Case Studies

Being a radiologist today can feel a bit like being on the Starship Enterprise: you have all these Star-Trek-like tools at your disposal – devices and applications with the ability to produce incredibly sophisticated digital images and insights that we couldn’t have imagined even twenty years ago. This technology and advanced visualization capabilities have fundamentally changed the way we obtain important diagnostic information and provide value for patients. But the reality is, it gets lonely in space. Behind this technology are people – and people still seek a meaningful human exchange, especially patients undergoing potentially stressful imaging exams. The irony of our situation is that, for all of us humans in the imaging spaceship, technology has become a barrier to meaningful care, even as the images that technology helps us acquire wield unprecedented clinical value.

For small rural hospitals such as McCurtain Memorial Hospital in Idabel, Okla., an on-staff radiologist is a luxury. After losing its single in-house radiologist, the facility floated between several different teleradiology providers before finally landing on vRad—largely due to vRad’s strong breast health portfolio.

The radiology job market has had its fair share of ups and downs, as one can see by simply scanning the last 15 years of data from Merritt Hawkins, a popular physician search firm. In 2003, radiology was the No. 1 most requested search assignment at Merritt Hawkins. The top of the mountain in terms of demand. That period also marked a huge increase in the supply of radiologists as both medical students and residents liked the specialty’s high quality of life as well as its potential for high earnings.

Once considered some of the most contractually stable and fiscally secure practitioners in all of U.S. medicine, radiologists are today concerned about their very future—and more than a few are right to be worried. From nosediving reimbursement to successive consolidation, from constantly expanding technologies to fitfully pinballing policymaking, the pressures have been varied and unrelenting for years now. What’s more, the pace of change is even now only accelerating. How best to rise to this moment with realistic hopes of emerging stronger than ever?

Prioritizing patient comfort and satisfaction may be a hot topic among policy makers in today’s healthcare environment, but it’s nothing new for the healthcare providers who spend most of their time working directly with them. Radiology technologists like me have always known the vital role of a positive patient experience in creating clinical value for patients. In my role supervising MRI technologists at Phoenix Children’s Hospital, I’m made aware every day of the importance of providing a calming, supportive environment for our young patients and their families.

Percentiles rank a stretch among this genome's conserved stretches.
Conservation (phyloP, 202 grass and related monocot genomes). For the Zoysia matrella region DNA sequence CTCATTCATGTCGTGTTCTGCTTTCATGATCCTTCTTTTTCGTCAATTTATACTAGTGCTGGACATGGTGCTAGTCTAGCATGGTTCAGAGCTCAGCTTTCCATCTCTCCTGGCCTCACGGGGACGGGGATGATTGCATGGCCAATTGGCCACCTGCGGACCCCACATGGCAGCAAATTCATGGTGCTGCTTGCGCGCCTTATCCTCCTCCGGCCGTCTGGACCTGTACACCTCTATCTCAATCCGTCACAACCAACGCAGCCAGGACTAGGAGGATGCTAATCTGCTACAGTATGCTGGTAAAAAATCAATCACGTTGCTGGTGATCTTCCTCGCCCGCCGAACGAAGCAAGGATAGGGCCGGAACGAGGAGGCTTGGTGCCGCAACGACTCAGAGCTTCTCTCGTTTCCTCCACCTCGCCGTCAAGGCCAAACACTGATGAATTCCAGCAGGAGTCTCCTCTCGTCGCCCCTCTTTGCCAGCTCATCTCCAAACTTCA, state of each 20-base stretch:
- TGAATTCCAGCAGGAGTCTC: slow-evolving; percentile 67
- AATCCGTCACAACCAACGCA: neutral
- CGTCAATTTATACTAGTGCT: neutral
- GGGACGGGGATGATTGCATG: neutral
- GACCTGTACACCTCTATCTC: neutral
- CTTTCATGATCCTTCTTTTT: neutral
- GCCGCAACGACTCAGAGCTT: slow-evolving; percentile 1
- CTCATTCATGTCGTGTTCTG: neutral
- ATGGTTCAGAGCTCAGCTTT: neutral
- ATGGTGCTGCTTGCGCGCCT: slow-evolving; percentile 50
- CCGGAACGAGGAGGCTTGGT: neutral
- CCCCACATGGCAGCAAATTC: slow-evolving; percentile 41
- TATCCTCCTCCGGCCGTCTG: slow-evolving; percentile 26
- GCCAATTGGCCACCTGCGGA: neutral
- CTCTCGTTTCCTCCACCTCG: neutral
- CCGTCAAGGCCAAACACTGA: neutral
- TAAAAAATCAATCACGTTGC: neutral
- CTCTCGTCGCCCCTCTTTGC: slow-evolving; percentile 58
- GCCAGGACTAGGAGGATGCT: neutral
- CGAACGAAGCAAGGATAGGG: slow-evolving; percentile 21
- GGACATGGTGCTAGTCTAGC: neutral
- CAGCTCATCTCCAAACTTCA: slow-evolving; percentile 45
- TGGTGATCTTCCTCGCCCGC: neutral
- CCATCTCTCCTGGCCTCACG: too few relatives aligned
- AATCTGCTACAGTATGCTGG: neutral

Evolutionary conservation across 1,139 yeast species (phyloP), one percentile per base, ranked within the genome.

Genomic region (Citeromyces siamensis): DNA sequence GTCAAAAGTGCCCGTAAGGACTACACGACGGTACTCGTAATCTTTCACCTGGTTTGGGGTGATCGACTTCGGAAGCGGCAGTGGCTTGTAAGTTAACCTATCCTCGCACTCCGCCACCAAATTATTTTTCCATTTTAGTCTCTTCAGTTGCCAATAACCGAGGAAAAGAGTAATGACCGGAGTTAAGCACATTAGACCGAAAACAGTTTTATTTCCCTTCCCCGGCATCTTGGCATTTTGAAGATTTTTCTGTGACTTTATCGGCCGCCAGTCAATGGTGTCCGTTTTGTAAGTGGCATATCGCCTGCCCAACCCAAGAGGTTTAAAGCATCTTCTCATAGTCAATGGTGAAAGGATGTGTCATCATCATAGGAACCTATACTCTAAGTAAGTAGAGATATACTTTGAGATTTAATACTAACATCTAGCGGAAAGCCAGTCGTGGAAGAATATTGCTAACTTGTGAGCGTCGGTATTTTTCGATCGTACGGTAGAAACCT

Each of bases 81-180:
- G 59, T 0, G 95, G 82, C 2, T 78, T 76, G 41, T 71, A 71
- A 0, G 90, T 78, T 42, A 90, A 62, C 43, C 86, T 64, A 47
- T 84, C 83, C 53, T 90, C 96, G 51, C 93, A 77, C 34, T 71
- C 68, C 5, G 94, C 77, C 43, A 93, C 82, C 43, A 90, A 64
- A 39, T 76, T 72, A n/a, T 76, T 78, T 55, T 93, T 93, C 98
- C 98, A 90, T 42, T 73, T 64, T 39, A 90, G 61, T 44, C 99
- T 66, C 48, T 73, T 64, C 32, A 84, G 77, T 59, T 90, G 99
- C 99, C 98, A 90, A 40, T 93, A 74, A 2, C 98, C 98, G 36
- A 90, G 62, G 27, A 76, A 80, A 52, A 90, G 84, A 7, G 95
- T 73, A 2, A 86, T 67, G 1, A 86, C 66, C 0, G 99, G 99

Pure Storage is a data storage company based out of Mountain View, Calif., that specializes in cloud-based, analytics-focused solutions such as FlashBlade, which offers companies petabytes of capacity with no caching or tiering.

Pure Storage is a data storage company based out of Mountain View, Calif., that specializes in cloud-based, analytics-focused solutions such as FlashBlade, which offers companies petabytes of capacity with no caching or tiering.

Pure Storage is a data storage company based out of Mountain View, Calif., that specializes in cloud-based, analytics-focused solutions such as FlashBlade, which offers companies petabytes of capacity with no caching or tiering.

The shift to value-based care is looking like less of a transition and more of a reality for imaging departments.

At Akron Children’s Hospital, the road to fully realized patient-centered care for kids leads to a scenario in which all patient information—including consent forms, admissions documents, diagnostic images and multimedia files—is readily accessible through the facility’s EHR.

If your hospital or healthcare system is like most others in the U.S. today, you have an EHR that’s proving expensive to maintain while working well below its potential for centralized, cost-saving image sharing. You’re fretting over non-DICOM images acquired with smartphones and insecurely siloed in numerous clinical departments. And you’re also talking a lot about enterprise imaging (EI) as a way to broach both those touchy topics and a host of others.

The imaging staff at Androscoggin Valley Hospital (AVH) in Berlin, N.H., knew the time had come to up their x-ray game when their 11-year-old computed radiography (CR) system began needing new imaging plates and maintenance. What they didn’t know was how fast, easy and cost-effective it could be to upgrade to superior digital radiography (DR) just by investing in the right DR detectors. In 2015, following comprehensive research, that’s exactly what they did.